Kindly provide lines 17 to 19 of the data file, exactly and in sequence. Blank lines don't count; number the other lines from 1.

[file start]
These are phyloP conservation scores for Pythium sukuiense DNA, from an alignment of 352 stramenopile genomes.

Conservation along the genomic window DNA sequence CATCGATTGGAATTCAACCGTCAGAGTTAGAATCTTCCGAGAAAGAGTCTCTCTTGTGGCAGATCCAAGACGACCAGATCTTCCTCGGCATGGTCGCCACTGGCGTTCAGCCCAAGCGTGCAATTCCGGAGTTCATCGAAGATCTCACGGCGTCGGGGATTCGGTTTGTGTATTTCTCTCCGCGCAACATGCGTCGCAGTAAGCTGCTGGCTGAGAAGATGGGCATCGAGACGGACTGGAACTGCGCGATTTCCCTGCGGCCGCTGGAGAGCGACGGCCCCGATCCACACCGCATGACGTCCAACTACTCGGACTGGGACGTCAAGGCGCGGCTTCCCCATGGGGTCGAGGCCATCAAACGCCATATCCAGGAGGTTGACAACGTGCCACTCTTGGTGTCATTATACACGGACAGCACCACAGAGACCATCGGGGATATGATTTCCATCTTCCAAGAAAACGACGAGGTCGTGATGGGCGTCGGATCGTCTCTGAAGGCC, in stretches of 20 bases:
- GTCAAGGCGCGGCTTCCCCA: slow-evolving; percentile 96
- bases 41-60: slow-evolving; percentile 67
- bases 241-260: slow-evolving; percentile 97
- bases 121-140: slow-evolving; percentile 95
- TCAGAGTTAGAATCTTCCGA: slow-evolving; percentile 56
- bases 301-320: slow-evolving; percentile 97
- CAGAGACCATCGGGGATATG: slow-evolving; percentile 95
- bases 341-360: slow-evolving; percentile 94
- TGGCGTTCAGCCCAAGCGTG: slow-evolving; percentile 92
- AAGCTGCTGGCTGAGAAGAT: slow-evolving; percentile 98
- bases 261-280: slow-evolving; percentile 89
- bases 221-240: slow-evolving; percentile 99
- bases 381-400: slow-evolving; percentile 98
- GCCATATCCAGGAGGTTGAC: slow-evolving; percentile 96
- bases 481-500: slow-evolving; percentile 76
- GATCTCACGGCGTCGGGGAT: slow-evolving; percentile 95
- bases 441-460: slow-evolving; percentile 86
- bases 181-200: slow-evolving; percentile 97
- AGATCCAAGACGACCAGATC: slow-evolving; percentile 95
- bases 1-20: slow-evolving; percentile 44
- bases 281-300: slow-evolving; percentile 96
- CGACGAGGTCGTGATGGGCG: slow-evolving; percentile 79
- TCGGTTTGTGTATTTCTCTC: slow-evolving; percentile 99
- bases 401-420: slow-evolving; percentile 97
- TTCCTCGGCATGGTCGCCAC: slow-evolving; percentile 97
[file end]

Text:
- bases 481-500: slow-evolving; percentile 76
- GATCTCACGGCGTCGGGGAT: slow-evolving; percentile 95
- bases 441-460: slow-evolving; percentile 86